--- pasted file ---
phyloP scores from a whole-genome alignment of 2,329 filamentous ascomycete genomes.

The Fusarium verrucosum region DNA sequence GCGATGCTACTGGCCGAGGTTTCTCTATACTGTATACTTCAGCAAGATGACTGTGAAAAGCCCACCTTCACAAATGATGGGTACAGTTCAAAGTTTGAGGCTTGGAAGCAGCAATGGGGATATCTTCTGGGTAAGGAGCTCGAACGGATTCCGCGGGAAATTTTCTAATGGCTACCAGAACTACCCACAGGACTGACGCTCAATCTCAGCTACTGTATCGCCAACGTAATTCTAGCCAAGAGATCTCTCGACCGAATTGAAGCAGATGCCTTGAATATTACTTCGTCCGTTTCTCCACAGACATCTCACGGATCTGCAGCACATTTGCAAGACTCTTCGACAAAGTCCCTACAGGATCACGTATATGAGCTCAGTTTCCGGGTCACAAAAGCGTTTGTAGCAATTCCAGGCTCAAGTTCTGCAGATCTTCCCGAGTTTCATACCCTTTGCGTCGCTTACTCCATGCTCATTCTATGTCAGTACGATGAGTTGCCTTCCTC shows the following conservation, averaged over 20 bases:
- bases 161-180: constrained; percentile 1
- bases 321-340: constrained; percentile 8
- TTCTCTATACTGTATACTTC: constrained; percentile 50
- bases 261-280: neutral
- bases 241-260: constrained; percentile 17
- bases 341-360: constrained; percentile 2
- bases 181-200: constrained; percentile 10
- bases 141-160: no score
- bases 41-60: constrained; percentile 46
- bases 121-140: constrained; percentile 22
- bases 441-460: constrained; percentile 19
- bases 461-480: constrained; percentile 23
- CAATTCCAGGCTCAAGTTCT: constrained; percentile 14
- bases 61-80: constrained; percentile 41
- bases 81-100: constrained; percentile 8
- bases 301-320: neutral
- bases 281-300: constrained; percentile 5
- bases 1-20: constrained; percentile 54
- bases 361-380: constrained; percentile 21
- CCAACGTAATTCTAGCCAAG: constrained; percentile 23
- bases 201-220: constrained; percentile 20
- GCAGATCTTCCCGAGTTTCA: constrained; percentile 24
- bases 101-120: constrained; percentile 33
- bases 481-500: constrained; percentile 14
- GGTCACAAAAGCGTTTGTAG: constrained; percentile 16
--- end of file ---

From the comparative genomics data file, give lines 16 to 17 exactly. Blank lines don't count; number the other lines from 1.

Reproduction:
- bases 61-80: constrained; percentile 41
- bases 81-100: constrained; percentile 8